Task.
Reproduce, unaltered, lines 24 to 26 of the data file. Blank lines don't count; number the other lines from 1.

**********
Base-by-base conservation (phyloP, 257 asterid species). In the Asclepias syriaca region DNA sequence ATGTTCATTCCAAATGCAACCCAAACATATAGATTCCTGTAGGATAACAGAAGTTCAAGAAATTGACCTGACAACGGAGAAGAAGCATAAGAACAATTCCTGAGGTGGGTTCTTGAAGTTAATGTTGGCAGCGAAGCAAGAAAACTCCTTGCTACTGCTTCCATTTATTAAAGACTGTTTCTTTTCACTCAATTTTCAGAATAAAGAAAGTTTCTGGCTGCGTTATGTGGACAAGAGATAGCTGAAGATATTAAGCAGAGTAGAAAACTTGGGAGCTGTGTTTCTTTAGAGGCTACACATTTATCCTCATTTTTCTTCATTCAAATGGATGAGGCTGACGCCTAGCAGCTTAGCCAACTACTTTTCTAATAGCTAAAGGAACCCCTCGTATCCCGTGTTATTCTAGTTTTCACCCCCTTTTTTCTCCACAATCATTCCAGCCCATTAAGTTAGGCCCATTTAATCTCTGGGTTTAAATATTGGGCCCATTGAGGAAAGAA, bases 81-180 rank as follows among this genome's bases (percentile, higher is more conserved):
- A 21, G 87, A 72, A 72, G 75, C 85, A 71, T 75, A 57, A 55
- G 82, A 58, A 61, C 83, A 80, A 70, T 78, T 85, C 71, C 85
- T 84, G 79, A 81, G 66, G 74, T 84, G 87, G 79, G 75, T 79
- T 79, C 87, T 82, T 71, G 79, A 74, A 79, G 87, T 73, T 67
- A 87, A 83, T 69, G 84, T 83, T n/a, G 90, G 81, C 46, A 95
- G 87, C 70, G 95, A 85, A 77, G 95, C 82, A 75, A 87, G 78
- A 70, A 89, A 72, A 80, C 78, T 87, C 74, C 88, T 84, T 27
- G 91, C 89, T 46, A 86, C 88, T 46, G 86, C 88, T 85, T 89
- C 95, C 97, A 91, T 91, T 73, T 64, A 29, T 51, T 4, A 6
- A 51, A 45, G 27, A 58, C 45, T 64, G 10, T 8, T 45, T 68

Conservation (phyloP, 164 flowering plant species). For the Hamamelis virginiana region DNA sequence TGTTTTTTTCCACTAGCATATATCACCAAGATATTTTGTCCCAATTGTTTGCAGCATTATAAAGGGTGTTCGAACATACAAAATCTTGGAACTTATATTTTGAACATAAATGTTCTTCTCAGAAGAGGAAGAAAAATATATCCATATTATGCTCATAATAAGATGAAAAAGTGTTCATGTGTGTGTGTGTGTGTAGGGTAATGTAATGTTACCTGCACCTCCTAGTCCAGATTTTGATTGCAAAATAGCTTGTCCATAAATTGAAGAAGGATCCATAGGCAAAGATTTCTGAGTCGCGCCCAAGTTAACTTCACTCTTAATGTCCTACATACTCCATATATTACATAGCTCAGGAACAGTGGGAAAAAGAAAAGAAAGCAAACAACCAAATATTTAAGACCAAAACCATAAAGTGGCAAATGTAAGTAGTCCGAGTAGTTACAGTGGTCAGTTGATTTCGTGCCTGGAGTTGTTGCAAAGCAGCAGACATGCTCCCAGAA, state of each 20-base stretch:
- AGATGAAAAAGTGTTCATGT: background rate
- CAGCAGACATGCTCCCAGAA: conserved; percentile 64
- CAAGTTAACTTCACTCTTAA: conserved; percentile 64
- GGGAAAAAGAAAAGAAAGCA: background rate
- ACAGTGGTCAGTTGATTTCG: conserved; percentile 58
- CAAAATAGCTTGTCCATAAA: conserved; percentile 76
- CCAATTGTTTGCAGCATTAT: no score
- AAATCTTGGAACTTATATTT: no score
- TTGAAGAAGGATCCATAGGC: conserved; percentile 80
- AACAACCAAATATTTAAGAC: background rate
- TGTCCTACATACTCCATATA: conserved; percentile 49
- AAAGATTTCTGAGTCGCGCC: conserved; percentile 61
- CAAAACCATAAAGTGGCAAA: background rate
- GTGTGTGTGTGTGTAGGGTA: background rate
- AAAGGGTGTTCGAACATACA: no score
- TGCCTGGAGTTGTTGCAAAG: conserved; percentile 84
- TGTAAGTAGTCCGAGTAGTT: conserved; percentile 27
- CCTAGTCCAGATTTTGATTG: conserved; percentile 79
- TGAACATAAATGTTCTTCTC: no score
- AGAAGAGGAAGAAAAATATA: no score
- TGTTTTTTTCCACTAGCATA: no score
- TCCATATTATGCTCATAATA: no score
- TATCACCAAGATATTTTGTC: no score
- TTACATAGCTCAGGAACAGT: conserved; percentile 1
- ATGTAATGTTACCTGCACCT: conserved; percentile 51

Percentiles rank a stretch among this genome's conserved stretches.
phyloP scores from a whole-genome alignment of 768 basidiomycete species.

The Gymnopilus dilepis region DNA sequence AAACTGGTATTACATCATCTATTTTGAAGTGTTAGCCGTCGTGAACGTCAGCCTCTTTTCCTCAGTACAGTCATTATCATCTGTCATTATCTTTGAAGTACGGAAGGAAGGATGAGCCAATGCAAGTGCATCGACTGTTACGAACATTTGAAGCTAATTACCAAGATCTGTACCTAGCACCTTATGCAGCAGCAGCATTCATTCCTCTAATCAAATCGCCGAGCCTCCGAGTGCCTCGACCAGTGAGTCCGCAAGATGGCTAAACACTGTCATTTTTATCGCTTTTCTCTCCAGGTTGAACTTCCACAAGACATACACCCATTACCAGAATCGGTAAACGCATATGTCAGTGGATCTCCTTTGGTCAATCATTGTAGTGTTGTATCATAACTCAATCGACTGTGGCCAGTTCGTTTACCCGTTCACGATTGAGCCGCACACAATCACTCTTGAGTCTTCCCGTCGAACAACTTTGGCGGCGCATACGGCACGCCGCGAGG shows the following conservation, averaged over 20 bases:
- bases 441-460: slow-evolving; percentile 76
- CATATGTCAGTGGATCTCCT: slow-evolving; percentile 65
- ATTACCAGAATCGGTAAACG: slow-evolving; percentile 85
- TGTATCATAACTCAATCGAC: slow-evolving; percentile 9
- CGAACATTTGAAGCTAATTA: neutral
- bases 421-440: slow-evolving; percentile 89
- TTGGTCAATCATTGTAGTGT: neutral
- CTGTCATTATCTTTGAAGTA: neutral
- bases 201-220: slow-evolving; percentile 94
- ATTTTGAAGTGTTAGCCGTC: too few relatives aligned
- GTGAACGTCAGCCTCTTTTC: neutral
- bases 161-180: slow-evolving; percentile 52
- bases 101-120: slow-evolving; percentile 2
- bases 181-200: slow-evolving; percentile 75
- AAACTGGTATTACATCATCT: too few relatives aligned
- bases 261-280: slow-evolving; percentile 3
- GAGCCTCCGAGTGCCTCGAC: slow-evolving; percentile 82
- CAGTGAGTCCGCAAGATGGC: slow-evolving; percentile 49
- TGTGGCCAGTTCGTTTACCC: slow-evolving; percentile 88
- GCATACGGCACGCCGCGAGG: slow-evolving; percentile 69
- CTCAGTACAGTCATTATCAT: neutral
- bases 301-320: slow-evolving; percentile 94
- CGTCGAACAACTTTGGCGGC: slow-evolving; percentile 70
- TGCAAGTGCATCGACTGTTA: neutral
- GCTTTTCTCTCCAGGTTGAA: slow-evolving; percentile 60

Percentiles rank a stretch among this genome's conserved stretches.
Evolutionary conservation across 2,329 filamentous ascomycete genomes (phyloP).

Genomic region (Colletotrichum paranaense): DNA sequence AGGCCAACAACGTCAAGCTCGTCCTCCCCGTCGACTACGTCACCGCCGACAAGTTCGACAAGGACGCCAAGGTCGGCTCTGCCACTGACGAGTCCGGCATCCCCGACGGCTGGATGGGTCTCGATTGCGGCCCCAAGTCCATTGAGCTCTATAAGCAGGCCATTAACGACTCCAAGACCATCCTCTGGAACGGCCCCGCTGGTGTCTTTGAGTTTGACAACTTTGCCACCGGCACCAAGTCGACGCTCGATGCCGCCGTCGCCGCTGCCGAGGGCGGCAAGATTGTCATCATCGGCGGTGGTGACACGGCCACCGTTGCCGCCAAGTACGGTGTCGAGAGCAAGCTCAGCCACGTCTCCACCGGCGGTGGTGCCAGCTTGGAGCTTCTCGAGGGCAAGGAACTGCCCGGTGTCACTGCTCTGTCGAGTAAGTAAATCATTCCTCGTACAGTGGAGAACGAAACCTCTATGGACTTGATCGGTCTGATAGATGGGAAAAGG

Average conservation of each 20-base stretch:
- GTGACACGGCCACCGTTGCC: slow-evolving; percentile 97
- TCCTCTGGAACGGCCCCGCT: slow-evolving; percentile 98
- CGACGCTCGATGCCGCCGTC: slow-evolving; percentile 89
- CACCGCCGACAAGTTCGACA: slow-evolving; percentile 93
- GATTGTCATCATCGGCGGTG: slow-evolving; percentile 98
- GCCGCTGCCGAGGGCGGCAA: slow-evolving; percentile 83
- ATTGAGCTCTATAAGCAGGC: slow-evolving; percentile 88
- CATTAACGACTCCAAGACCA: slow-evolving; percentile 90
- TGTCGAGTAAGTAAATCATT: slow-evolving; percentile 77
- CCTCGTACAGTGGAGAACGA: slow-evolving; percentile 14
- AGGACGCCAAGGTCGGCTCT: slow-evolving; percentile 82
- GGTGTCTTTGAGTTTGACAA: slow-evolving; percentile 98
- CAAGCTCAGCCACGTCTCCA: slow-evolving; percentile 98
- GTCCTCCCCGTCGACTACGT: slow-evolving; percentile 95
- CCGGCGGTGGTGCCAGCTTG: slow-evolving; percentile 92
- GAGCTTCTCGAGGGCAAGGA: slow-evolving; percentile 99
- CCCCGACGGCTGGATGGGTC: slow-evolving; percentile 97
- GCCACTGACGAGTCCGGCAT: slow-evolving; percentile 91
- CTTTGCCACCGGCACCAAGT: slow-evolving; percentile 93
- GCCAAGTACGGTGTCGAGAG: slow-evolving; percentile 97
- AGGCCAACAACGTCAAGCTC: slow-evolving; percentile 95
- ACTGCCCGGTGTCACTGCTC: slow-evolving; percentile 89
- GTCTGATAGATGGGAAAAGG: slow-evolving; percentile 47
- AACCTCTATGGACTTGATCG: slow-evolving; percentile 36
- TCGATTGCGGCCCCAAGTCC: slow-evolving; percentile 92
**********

- AAAGATTTCTGAGTCGCGCC: conserved; percentile 61
- CAAAACCATAAAGTGGCAAA: background rate
- GTGTGTGTGTGTGTAGGGTA: background rate